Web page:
After the technician loosens the strings sufficiently she can clip them. They replace old tuning pins with larger ones, as they have probably loosened over time in the pin block, and need a larger size to fit.

Finally, the technician adds strings to the instrument. The strings are much thicker than guitar strings, and require strength, and finesse to effectively place them in the piano. As David Mann says, “it typically feels like you are wrestling a large snake and that snake is doing everything it can to overcome you” (source here). Over several passes strings are retuned. Tuning them at pitch immediately would damage the instrument.

piano tuner tuning piano (after a piano is restrung)
Technicians carefully tune the piano over several passes after replacing the strings.
Image Source; License – Creative Commons 4.0

This process takes 20+ hrs. It makes sense that the labor, plus material cost, wrack up into $1000s of dolars.

How Often Should You Restring a Piano?

You would only restring a piano that is a minimum of 30 years old. A single piano string can last several decades, and if they break they can be individually replaced. It’s only when there are many damaged or rusted piano strings that you would consider restringing it.

The main situation you would restring a piano is if it is:

  • high quality. You don’t want to spend thousands of dollars on a low quality instrument.
  • old. The necessity to restring a piano arises only after years of use.
  • in bad condition. Perhaps there are many broken, corroded, or rusty strings. Or the pin block has tuning pins that don’t fit their holes, so a lot of them need replaced.

Instead of restringing an entire piano, often a technician can replace single strings here and there. So instead of restringing a piano, you may want to invest in other repairs, or just buy a nice used replacement for the same cost of restringing.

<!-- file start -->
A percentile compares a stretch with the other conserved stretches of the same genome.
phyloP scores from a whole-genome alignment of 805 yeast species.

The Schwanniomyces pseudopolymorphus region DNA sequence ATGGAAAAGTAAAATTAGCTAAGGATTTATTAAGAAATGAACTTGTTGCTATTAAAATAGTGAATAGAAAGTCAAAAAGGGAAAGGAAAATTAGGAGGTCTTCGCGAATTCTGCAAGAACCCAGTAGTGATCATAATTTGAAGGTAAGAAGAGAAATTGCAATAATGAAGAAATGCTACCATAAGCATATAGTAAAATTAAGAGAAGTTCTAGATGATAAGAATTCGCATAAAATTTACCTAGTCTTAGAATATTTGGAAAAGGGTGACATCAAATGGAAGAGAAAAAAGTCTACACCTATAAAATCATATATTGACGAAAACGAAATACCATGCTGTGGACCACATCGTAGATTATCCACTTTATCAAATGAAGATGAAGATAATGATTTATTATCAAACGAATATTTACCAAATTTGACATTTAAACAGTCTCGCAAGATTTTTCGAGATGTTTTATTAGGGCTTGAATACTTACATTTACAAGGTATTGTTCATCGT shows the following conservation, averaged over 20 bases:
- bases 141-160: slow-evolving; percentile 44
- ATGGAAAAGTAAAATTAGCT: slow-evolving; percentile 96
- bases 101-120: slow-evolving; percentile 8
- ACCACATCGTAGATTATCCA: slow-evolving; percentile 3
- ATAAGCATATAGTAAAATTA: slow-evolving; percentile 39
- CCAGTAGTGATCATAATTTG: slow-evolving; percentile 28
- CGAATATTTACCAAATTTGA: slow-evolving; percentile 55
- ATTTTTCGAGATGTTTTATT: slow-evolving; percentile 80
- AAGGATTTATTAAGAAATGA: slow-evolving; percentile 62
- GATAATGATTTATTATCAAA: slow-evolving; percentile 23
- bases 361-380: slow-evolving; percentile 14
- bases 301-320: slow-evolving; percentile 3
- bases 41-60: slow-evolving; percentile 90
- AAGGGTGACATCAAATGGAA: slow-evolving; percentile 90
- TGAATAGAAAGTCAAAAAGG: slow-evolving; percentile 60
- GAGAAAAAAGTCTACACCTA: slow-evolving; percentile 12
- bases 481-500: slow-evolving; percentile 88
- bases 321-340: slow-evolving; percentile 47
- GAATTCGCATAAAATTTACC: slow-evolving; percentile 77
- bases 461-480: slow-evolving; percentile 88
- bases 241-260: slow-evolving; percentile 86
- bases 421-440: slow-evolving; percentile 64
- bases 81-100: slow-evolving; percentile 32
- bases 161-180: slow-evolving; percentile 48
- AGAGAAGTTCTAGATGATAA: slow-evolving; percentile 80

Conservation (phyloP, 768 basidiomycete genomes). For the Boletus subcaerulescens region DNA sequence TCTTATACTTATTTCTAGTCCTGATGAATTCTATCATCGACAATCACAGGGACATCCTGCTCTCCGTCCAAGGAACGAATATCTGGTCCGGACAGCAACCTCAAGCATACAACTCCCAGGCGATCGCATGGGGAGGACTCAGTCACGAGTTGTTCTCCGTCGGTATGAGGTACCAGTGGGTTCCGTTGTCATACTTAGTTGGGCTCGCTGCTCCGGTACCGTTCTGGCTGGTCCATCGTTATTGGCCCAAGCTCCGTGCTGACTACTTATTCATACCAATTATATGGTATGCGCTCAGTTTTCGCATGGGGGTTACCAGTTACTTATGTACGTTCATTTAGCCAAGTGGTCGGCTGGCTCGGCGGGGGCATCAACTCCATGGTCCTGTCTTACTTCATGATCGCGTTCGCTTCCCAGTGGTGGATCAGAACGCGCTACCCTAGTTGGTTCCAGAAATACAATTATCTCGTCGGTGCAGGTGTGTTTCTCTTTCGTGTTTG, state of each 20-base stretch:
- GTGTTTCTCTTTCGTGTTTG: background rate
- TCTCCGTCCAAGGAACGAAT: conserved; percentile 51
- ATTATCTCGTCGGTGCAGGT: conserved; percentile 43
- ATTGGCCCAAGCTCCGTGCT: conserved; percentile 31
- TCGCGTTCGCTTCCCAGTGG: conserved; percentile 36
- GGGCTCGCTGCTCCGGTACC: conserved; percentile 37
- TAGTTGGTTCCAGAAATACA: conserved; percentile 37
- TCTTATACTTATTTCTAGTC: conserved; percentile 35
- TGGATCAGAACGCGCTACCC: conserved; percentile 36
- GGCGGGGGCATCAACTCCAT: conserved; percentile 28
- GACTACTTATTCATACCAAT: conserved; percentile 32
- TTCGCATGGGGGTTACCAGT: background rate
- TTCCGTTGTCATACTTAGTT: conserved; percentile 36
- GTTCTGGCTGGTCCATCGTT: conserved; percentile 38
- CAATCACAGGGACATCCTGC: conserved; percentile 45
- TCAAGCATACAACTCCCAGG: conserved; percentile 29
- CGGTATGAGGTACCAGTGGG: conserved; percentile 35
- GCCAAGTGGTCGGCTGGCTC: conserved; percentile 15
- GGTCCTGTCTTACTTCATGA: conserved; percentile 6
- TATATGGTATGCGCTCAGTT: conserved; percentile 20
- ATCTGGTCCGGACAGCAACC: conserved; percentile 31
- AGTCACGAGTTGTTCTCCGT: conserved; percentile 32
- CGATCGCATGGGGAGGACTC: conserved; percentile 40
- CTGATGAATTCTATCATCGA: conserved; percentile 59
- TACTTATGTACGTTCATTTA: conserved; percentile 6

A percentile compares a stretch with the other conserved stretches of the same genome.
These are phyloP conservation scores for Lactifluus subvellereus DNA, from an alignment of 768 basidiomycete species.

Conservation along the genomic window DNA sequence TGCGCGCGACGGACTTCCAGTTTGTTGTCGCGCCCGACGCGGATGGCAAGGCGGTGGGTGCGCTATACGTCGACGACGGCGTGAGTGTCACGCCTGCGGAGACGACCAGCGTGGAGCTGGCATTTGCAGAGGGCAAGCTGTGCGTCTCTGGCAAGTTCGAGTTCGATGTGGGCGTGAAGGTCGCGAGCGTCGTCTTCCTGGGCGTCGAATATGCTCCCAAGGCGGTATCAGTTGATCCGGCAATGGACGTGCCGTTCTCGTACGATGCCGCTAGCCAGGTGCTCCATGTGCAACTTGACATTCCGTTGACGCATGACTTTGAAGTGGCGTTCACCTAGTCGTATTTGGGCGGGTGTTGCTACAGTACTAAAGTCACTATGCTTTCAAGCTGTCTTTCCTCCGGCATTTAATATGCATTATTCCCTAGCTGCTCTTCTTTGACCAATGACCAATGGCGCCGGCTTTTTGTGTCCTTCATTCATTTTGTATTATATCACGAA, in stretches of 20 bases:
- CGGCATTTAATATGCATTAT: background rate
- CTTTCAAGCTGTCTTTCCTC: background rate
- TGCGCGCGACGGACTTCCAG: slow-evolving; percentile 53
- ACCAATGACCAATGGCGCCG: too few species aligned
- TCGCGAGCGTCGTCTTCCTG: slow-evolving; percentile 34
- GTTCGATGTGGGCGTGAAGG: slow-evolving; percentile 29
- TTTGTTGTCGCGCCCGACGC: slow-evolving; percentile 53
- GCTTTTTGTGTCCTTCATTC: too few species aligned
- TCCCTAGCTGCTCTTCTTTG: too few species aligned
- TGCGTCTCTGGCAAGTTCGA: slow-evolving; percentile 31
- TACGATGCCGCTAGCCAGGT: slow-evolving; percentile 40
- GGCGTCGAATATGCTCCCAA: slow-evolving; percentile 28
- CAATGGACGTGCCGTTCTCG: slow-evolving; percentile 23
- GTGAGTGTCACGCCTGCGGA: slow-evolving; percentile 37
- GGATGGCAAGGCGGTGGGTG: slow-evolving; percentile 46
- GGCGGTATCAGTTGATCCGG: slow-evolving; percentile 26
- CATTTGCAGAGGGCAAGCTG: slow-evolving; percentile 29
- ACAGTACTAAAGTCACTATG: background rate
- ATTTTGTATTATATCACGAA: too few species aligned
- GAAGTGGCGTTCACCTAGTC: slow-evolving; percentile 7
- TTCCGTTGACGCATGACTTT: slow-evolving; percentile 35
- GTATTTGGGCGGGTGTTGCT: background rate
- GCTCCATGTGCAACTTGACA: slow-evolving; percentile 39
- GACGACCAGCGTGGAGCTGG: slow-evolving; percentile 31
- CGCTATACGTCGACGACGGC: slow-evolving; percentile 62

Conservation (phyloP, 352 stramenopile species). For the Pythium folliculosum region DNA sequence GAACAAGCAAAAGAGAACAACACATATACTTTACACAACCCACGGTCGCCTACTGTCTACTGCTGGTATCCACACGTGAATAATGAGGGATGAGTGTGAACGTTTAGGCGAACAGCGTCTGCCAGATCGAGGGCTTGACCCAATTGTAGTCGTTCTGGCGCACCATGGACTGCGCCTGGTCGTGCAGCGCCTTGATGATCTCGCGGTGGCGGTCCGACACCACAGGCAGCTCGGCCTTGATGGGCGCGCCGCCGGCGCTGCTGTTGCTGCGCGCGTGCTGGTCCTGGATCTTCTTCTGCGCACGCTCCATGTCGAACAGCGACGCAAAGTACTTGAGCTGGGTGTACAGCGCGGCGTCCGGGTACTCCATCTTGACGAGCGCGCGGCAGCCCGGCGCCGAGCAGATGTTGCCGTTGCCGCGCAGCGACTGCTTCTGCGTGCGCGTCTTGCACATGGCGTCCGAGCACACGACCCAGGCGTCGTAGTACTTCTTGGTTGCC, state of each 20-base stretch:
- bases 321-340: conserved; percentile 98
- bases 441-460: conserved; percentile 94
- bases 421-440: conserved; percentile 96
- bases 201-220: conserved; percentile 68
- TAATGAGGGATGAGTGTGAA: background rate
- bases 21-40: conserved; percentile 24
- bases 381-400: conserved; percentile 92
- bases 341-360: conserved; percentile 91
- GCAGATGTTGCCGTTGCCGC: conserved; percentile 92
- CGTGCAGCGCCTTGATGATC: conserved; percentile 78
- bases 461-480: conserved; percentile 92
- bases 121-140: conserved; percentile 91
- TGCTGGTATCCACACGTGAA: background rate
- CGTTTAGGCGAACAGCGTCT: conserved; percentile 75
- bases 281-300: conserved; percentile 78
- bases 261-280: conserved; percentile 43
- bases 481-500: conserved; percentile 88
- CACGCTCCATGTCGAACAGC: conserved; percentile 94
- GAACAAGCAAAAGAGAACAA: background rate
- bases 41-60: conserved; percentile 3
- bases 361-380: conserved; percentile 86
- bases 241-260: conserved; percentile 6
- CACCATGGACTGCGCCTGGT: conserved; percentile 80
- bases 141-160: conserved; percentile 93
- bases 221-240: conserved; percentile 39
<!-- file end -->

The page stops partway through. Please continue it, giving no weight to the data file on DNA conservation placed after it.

Is It Worth Restoring an Old Piano?

For similar reasons, restoring your piano is probably not worth it. Restoring a piano is an extensive process that may involve repairs to the veneer, and fixing the internal mechanism such as replacing strings, tuning pins, and a tune block. Only if your piano is valuable enough, and old enough, is it worthwhile.

Other Repairs to Try First

Before investing in restringing your piano you can try tuning it for $100-$200, regulating it for about $500, or voicing it for about $500. Regulating and voicing will especially improve the tone and evenness of the keys. Voicing the piano involves adjusting the hammer felts for a softer, or brighter strike (depends on needs). Regulating the piano will even out the action so that each key is similarly easy to strike.

Check with a trusted technician to see what they recommend for your piano.

How to Re-purpose a Piano

If you struck out on all options to save your piano, but don’t want to stick it in a coffin yet, there are creative ways to re-purpose it. You can turn it into a book shelf, desk, coffee table or more.


Restringing a piano is very very costly. For that reason, you probably don’t need to do it ever, unless your piano is old, high quality, and in poor condition.